Chapter 13 from the Ama audiobook
Jason ran like a blind man within the smoke. The ground was soft sludge beneath his feet, and with no visible reference to maintain a straight line, he let hope guide his path. He ran until his muscles became alight with fatigue, and then stopped to let them cool and to catch his rampaging breath. He knew that he could run for at least five miles before his muscles and lungs felt like this, but he had doubts as to whether he had travelled any distance at all. His screaming muscles told him he had, but his eyes told him nothing. He could feel a light wind and see its mild turbulent effect on the smoke, creating swirls of grey within the blackness.
He smelled the air. He had expected it to have a smell of burning wood or sulphur, but it didn’t. When he first ran into the smoke he’d noticed its strange odour, but thoughts of escape had consumed his mind so he paid it little attention. The smell became more nauseating with every breath. It smelled like old, stale perfume. He breathed through his mouth to keep the stench away from his nose, but the repulsive scent persisted. An odd sensation brushed over his skin. His anxiety rose. He felt as though unknown eyes were now watching him, faceless minds debating him. He held his breath for a moment and listened. He could hear whispering, chattering voices coming from somewhere within the smoke. With a sudden increase in volume, the voices became more distinct.
“Get on your knees,” one voice ordered.
“No,” said another. “Get on your belly and squirm like the maggot you are.”
Yet another voice called out, “Prostrate your flesh and let the sodomites have their fun.”
Manic laughter erupted from the many voices.
Jason launched himself into a staggering run once more.
Keep moving, he encouraged himself. There has got to be a way out of this. This can’t be how it is when you die; there must be a way out. There’s no way this is it. He could hear many voices now, rushing up to him as he ran. They were all talking at once in a cacophony of derision interspersed with more laughter. The book of Jason’s life was now open, the pages being ripped from their bindings and devoured. His life’s misdeeds and character defects were being vomited back at him by the faceless entities within the smoke.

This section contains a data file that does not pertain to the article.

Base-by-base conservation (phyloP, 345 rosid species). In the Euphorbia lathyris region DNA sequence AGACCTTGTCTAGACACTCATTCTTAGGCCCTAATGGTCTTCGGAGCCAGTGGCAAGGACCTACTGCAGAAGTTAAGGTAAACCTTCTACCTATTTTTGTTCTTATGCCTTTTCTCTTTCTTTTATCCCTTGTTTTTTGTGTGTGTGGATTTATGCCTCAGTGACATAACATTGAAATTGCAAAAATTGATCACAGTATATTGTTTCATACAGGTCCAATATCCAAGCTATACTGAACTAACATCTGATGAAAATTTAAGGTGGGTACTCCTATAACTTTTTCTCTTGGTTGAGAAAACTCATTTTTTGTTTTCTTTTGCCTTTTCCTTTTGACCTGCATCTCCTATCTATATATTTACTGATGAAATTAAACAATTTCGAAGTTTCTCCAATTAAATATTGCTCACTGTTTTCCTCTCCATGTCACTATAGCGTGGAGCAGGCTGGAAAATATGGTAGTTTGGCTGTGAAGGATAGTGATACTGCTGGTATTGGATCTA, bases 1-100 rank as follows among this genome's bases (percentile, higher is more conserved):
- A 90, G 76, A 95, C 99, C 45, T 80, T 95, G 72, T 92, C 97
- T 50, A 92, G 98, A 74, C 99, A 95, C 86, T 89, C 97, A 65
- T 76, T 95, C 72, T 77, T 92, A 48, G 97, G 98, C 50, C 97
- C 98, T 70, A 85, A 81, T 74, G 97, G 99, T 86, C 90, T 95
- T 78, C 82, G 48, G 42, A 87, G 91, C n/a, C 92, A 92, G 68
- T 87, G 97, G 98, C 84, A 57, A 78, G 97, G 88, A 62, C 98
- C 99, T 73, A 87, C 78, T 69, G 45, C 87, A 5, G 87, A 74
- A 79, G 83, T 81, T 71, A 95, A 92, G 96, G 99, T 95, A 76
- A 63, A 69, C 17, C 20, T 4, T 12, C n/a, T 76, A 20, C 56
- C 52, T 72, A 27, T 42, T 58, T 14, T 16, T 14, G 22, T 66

“Pissing on your father’s grave, instead of facing him when blood still pumped through his veins. Too frightened to stand up to him when he was still alive. Too much of a coward to protect your mother from him. You were a worthless son, Jason.”
“A kid, you bastards. I was a fucking kid when all that happened. What could I have done?”
“Your mother died alone, Jason. Her last breath choked by her tears. Was that one-night stand worth it? Fucking a woman you’d never see again while your mother’s cancer took its final bite. You knew that would be the night she’d die. Shit on the heel of a discarded shoe has more worth than you.”
Jason stopped running, tears now adding to his blindness. “I cared for her. By her bedside for a year. Day and night. One night that’s all. For just one night, I wanted to think about something other than death. I… I… I know she died alone.”
“A pathetic spectator to your wife’s growing madness, weren’t you? You knew what it would lead to, yet you did nothing. Waited for the inevitable to happen and then killed her for it.”
Jason fell to his knees and laughed back at the voices, hysteria in his voice as he screamed, “You won’t get to me that way. You’re too late. You say I’m pathetic. You say I have no worth. Well, you’re at the back of a fucking long queue, with me at the front. So, if that’s all you’ve got, you’re wasting your time.”